"Unforgiving Art? Unforgivable Nation?" - Artist Paul Chan in a conversation with Robert Hullot-Kentor

Conversation Thu 26 Jan 2006 6.30AM-8.30AM The New School, Wollman Hall
55 West 11th Street (enter at 66 West 12th Street), 5th Floor
Admission: $10, free for all students, as well as New School faculty, staff and alumni with valid ID
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Philosopher Theodor Adorno, responding in his time to the horrors of fascism and world war, described art as holding the promise of happiness, but only if it ruthlessly exposes politics as a language devoid of utopian potential.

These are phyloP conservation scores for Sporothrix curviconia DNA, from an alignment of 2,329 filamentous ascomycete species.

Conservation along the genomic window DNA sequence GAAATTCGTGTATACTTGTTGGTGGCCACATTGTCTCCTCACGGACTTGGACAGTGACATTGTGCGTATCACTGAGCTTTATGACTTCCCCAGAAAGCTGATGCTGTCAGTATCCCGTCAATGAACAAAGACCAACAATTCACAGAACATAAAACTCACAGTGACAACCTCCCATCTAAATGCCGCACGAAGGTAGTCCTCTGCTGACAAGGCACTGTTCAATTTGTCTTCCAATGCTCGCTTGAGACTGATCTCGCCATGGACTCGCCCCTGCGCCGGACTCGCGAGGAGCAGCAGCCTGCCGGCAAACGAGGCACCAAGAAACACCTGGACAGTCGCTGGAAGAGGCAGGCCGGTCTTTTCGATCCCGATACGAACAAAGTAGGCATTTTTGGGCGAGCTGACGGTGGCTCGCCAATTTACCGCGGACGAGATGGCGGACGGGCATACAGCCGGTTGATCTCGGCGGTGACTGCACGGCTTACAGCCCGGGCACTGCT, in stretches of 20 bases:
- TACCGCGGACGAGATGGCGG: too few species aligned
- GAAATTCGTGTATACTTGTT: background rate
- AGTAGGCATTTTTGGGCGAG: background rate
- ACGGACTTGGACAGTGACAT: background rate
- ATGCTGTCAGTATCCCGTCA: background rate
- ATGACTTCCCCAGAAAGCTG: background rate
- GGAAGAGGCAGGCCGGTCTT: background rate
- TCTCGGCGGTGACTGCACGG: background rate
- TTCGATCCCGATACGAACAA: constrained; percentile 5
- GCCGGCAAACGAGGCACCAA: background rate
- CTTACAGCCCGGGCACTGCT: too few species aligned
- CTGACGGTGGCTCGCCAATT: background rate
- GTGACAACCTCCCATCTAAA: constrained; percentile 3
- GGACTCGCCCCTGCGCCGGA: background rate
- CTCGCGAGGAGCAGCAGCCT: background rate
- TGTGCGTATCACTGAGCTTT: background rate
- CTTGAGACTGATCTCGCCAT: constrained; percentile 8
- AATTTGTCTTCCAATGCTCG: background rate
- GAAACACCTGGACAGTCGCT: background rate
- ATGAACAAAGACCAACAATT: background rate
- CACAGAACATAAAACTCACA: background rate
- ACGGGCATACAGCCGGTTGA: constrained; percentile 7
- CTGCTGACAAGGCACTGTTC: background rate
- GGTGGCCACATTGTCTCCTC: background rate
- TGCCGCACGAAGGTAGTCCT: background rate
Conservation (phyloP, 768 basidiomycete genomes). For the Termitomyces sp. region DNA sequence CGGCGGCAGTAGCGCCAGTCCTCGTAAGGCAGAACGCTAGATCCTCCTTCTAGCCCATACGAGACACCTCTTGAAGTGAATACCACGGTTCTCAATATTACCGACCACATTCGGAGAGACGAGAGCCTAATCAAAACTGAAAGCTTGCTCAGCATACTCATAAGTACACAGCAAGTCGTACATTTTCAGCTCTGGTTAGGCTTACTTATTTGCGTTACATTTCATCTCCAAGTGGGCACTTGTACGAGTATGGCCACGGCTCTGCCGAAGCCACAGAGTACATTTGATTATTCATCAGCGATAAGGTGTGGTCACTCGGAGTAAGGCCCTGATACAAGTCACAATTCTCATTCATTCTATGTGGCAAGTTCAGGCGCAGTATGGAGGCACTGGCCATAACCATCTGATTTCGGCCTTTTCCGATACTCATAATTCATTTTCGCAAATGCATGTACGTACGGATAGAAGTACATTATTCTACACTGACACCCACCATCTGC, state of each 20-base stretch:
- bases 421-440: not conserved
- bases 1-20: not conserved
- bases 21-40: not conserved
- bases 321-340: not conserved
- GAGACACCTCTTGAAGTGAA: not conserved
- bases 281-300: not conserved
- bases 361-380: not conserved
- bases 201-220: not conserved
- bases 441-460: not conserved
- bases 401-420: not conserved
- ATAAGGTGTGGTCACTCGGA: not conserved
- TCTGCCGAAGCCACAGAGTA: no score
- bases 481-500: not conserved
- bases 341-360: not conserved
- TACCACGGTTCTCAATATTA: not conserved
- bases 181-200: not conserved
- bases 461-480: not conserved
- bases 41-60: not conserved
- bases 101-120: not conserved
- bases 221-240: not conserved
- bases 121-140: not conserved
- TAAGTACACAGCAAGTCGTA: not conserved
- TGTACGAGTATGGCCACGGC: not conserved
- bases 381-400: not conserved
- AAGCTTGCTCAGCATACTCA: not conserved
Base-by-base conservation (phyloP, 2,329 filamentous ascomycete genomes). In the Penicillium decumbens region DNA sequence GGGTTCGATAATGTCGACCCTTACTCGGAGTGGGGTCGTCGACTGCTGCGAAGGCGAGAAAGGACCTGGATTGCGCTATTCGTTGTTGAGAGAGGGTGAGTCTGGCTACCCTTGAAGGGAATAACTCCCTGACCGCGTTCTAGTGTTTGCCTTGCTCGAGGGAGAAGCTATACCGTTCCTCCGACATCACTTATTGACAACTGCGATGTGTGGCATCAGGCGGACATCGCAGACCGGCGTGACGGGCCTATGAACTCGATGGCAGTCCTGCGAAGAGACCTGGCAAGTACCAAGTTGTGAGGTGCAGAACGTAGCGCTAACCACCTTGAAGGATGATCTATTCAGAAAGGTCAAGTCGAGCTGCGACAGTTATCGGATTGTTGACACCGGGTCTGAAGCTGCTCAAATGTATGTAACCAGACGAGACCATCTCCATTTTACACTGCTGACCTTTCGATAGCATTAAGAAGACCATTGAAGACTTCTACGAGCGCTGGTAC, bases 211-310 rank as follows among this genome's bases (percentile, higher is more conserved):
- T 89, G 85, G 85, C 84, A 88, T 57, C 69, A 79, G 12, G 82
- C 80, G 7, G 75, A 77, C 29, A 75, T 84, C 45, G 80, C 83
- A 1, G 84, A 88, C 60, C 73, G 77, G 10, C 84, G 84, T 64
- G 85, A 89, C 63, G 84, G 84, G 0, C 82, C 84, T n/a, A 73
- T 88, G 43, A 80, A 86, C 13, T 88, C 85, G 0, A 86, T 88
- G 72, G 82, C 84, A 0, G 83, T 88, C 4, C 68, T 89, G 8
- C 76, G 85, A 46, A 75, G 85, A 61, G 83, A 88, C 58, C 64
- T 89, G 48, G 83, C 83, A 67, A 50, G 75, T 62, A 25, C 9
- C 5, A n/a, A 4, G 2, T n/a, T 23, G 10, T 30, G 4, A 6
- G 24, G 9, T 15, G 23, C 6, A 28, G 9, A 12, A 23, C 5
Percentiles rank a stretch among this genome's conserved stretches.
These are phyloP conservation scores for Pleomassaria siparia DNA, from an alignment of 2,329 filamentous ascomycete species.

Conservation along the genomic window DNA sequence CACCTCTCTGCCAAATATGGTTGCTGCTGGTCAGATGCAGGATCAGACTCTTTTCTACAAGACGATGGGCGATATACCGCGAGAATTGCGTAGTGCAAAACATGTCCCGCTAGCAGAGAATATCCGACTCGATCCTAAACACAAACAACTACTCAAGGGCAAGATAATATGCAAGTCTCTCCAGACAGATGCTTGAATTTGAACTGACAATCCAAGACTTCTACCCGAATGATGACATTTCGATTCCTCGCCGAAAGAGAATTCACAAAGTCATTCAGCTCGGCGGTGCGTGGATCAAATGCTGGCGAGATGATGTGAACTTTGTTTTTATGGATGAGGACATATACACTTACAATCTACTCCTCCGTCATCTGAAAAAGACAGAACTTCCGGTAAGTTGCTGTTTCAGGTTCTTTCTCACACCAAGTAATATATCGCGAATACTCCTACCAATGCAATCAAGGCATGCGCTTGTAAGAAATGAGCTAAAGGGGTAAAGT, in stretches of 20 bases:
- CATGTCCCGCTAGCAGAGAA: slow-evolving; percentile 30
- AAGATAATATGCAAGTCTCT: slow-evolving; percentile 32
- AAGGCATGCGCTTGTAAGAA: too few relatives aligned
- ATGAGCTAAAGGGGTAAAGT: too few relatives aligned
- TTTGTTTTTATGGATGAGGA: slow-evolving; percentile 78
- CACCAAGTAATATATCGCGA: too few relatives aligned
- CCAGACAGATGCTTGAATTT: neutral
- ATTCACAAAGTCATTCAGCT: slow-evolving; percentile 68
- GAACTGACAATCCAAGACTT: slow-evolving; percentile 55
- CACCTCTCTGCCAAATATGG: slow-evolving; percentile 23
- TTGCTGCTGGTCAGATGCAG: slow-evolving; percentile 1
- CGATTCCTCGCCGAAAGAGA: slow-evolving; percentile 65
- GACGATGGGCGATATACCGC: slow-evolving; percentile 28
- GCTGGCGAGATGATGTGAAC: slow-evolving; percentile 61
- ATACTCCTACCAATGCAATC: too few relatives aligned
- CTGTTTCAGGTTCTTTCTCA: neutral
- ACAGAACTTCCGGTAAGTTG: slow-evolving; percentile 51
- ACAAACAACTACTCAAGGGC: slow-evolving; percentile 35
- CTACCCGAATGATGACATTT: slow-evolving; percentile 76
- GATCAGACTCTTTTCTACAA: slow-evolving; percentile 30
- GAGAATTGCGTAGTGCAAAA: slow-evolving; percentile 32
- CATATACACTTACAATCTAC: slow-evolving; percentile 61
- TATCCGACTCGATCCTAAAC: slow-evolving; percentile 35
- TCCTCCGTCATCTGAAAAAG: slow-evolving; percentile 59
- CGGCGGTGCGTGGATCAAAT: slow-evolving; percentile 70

Activist artist Paul Chan and philosopher Robert Hullot-Kentor address the problem of what art can be in our time. The idea of forgiveness is central to such a discussion. Given the horrors of new wars and environmental destruction, can art help reconcile differences and mitigate conflicts? Or is art, in its formal beauty, a cruel reminder of how difficult true reconciliation is? Is the aesthetics of Adorno the key to unlocking this dialectic of an unforgiving art and an unforgivable nation?

Paul Chan, artist
Robert Hullot-Kentor, Long Island University, and author of Origin is the Goal: Collected Essays on T. W. Adorno (Columbia University Press)

This event is presented as part of the Vera List Center's program cycle on "Considering Forgiveness."